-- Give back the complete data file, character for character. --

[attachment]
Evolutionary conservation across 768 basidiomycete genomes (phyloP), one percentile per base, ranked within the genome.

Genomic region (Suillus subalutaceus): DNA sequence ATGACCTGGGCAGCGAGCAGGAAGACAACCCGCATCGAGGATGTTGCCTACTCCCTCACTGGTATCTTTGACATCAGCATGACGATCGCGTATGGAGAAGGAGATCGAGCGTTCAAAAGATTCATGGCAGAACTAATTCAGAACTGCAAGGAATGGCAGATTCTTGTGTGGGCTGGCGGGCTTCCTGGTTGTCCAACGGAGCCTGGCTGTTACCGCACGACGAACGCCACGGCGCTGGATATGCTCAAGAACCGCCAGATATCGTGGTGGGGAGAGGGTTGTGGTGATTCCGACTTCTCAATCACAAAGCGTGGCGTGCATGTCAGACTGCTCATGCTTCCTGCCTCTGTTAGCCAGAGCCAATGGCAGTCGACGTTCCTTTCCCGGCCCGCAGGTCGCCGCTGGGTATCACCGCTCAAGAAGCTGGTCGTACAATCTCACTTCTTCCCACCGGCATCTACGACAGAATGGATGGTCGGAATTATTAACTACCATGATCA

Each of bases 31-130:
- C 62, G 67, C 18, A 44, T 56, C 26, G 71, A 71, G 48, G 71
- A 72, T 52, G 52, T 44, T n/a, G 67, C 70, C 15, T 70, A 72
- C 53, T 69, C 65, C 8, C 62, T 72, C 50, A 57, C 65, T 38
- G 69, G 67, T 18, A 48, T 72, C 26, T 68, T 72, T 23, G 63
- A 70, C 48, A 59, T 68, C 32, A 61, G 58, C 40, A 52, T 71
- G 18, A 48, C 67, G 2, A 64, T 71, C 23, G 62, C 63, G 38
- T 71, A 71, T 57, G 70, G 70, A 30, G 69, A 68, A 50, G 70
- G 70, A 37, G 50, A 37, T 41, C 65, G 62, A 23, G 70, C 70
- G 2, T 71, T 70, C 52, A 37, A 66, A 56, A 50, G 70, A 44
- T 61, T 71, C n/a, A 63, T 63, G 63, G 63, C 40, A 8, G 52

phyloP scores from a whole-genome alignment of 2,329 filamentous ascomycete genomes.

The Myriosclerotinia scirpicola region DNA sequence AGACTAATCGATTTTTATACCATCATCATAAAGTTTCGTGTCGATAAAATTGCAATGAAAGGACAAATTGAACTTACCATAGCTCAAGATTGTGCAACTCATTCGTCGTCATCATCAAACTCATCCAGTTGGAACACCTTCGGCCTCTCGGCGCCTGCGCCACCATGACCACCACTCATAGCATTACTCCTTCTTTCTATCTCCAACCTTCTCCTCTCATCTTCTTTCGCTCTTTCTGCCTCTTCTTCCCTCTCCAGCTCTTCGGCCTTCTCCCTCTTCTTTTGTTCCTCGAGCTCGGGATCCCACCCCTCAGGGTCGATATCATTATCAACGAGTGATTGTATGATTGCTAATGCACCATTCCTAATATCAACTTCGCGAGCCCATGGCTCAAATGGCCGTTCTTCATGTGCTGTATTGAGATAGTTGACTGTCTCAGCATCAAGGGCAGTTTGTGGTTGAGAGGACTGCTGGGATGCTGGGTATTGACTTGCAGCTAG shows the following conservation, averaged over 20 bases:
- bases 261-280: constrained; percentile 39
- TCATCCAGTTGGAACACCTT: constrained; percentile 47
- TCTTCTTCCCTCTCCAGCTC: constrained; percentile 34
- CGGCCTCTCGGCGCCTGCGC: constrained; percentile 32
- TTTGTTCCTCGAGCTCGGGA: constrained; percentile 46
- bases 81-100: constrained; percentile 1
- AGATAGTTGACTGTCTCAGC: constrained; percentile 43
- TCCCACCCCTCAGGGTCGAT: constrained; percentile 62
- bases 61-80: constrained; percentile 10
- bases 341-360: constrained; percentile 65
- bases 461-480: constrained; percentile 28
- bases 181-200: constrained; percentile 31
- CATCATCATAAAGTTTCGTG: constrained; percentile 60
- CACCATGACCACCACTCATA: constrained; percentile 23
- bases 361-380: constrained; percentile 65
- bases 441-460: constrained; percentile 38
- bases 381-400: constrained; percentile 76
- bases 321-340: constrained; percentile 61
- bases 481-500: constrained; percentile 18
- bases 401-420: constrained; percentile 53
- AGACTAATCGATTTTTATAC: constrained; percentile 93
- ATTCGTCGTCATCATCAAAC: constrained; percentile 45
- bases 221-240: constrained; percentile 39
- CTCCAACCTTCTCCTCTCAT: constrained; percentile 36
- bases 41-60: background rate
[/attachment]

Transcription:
Evolutionary conservation across 768 basidiomycete genomes (phyloP), one percentile per base, ranked within the genome.

Genomic region (Suillus subalutaceus): DNA sequence ATGACCTGGGCAGCGAGCAGGAAGACAACCCGCATCGAGGATGTTGCCTACTCCCTCACTGGTATCTTTGACATCAGCATGACGATCGCGTATGGAGAAGGAGATCGAGCGTTCAAAAGATTCATGGCAGAACTAATTCAGAACTGCAAGGAATGGCAGATTCTTGTGTGGGCTGGCGGGCTTCCTGGTTGTCCAACGGAGCCTGGCTGTTACCGCACGACGAACGCCACGGCGCTGGATATGCTCAAGAACCGCCAGATATCGTGGTGGGGAGAGGGTTGTGGTGATTCCGACTTCTCAATCACAAAGCGTGGCGTGCATGTCAGACTGCTCATGCTTCCTGCCTCTGTTAGCCAGAGCCAATGGCAGTCGACGTTCCTTTCCCGGCCCGCAGGTCGCCGCTGGGTATCACCGCTCAAGAAGCTGGTCGTACAATCTCACTTCTTCCCACCGGCATCTACGACAGAATGGATGGTCGGAATTATTAACTACCATGATCA

Each of bases 31-130:
- C 62, G 67, C 18, A 44, T 56, C 26, G 71, A 71, G 48, G 71
- A 72, T 52, G 52, T 44, T n/a, G 67, C 70, C 15, T 70, A 72
- C 53, T 69, C 65, C 8, C 62, T 72, C 50, A 57, C 65, T 38
- G 69, G 67, T 18, A 48, T 72, C 26, T 68, T 72, T 23, G 63
- A 70, C 48, A 59, T 68, C 32, A 61, G 58, C 40, A 52, T 71
- G 18, A 48, C 67, G 2, A 64, T 71, C 23, G 62, C 63, G 38
- T 71, A 71, T 57, G 70, G 70, A 30, G 69, A 68, A 50, G 70
- G 70, A 37, G 50, A 37, T 41, C 65, G 62, A 23, G 70, C 70
- G 2, T 71, T 70, C 52, A 37, A 66, A 56, A 50, G 70, A 44
- T 61, T 71, C n/a, A 63, T 63, G 63, G 63, C 40, A 8, G 52

phyloP scores from a whole-genome alignment of 2,329 filamentous ascomycete genomes.

The Myriosclerotinia scirpicola region DNA sequence AGACTAATCGATTTTTATACCATCATCATAAAGTTTCGTGTCGATAAAATTGCAATGAAAGGACAAATTGAACTTACCATAGCTCAAGATTGTGCAACTCATTCGTCGTCATCATCAAACTCATCCAGTTGGAACACCTTCGGCCTCTCGGCGCCTGCGCCACCATGACCACCACTCATAGCATTACTCCTTCTTTCTATCTCCAACCTTCTCCTCTCATCTTCTTTCGCTCTTTCTGCCTCTTCTTCCCTCTCCAGCTCTTCGGCCTTCTCCCTCTTCTTTTGTTCCTCGAGCTCGGGATCCCACCCCTCAGGGTCGATATCATTATCAACGAGTGATTGTATGATTGCTAATGCACCATTCCTAATATCAACTTCGCGAGCCCATGGCTCAAATGGCCGTTCTTCATGTGCTGTATTGAGATAGTTGACTGTCTCAGCATCAAGGGCAGTTTGTGGTTGAGAGGACTGCTGGGATGCTGGGTATTGACTTGCAGCTAG shows the following conservation, averaged over 20 bases:
- bases 261-280: constrained; percentile 39
- TCATCCAGTTGGAACACCTT: constrained; percentile 47
- TCTTCTTCCCTCTCCAGCTC: constrained; percentile 34
- CGGCCTCTCGGCGCCTGCGC: constrained; percentile 32
- TTTGTTCCTCGAGCTCGGGA: constrained; percentile 46
- bases 81-100: constrained; percentile 1
- AGATAGTTGACTGTCTCAGC: constrained; percentile 43
- TCCCACCCCTCAGGGTCGAT: constrained; percentile 62
- bases 61-80: constrained; percentile 10
- bases 341-360: constrained; percentile 65
- bases 461-480: constrained; percentile 28
- bases 181-200: constrained; percentile 31
- CATCATCATAAAGTTTCGTG: constrained; percentile 60
- CACCATGACCACCACTCATA: constrained; percentile 23
- bases 361-380: constrained; percentile 65
- bases 441-460: constrained; percentile 38
- bases 381-400: constrained; percentile 76
- bases 321-340: constrained; percentile 61
- bases 481-500: constrained; percentile 18
- bases 401-420: constrained; percentile 53
- AGACTAATCGATTTTTATAC: constrained; percentile 93
- ATTCGTCGTCATCATCAAAC: constrained; percentile 45
- bases 221-240: constrained; percentile 39
- CTCCAACCTTCTCCTCTCAT: constrained; percentile 36
- bases 41-60: background rate